SHARM EL-SHEIKH, Egypt (AP) — The United Nations’ climate talks ran into extra time on Saturday, with little sign of a breakthrough. weather.
Land delegation officials arrived in the sprawling conference zone, now mostly empty, for another day of negotiations.
“Negotiations went on all night,” said Egyptian diplomat Wael Aboulmagd, head of the Egyptian delegation. “We had to finalize some documents.”
Britain’s Alok Sharma, who chaired talks in Glasgow last year, said his team would “see what the final text is, but the main point is: it has to be ambitious and balanced.”
In a setback, top US envoy John Kerry tested positive for COVID-19, though he has only mild symptoms and is cooperating by phone with his negotiating team and foreign counterparts, his spokesman said late Friday.
An official speaking on behalf of the African group of negotiators said he knew little.
“We keep hearing of late-night side meetings to break the deadlock, but we haven’t been involved and we’re waiting to see what they’ll come up with before deciding,” they said.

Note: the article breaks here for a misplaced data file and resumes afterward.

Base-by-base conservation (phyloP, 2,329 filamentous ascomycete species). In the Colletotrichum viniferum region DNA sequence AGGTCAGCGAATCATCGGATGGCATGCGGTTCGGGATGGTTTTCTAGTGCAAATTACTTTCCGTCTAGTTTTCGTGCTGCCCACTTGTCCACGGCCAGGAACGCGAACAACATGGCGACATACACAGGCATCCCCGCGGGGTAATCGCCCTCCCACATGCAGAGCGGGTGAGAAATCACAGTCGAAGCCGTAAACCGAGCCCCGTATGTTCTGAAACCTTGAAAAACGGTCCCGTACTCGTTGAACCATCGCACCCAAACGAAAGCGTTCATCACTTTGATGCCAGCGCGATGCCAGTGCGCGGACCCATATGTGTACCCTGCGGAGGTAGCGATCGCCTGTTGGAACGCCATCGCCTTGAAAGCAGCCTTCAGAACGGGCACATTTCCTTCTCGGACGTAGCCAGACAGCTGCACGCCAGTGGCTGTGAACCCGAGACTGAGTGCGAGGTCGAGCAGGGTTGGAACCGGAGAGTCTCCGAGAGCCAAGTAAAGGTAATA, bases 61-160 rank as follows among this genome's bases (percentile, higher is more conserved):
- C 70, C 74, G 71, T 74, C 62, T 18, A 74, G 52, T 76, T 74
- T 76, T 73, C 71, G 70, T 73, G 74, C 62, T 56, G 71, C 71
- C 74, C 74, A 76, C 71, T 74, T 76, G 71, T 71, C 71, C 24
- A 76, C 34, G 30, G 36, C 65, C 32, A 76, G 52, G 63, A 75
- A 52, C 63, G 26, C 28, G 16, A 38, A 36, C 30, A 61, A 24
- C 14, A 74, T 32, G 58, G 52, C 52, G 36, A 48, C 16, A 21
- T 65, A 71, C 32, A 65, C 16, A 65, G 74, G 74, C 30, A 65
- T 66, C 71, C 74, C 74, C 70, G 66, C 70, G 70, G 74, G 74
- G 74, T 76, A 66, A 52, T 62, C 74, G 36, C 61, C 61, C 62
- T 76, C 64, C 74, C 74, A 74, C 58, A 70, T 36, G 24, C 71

Frustration also grew among the negotiators about the way in which the Egyptian presidency led the talks. Some complained about a lack of transparency in the consultations, while others said the process was unpredictable compared to previous talks.
The meeting known as COP27 started two weeks ago and was scheduled to wrap up on Friday, but it looks like it will drag on all weekend.
Many of the more than 40,000 in attendance have left town and workers have begun to pack up the huge pavilions in the sprawling conference area.
COP meetings have evolved over the years to resemble trade shows, with many countries and industry groups setting up booths and displays for meetings and panel discussions.
At many stands, chairs were neatly stacked ready to be removed and monitors had been removed, leaving cables dangling from the walls. Pamphlets and booklets were scattered on tables and floors. Snack bars, which Egyptian organizers said would remain open all weekend, were emptied.
In the youth pavilion, a meeting place for young activists, a stack of handwritten postcards from children to negotiators lay on a table, perhaps an apt metaphor for the state of play when talks made little progress.
“Dear COP27 Negotiators,” read one card. “Thank you for coming to COP27 this year. I hope you can bring back more this time. Don’t forget to mention to keep it at 1.5, have big heat waves this year and keep fighting for a good planet.”
The occasional gust of wind from the open doors nearby blew some cards to the floor.
Theodora Tongas contributed to this report.
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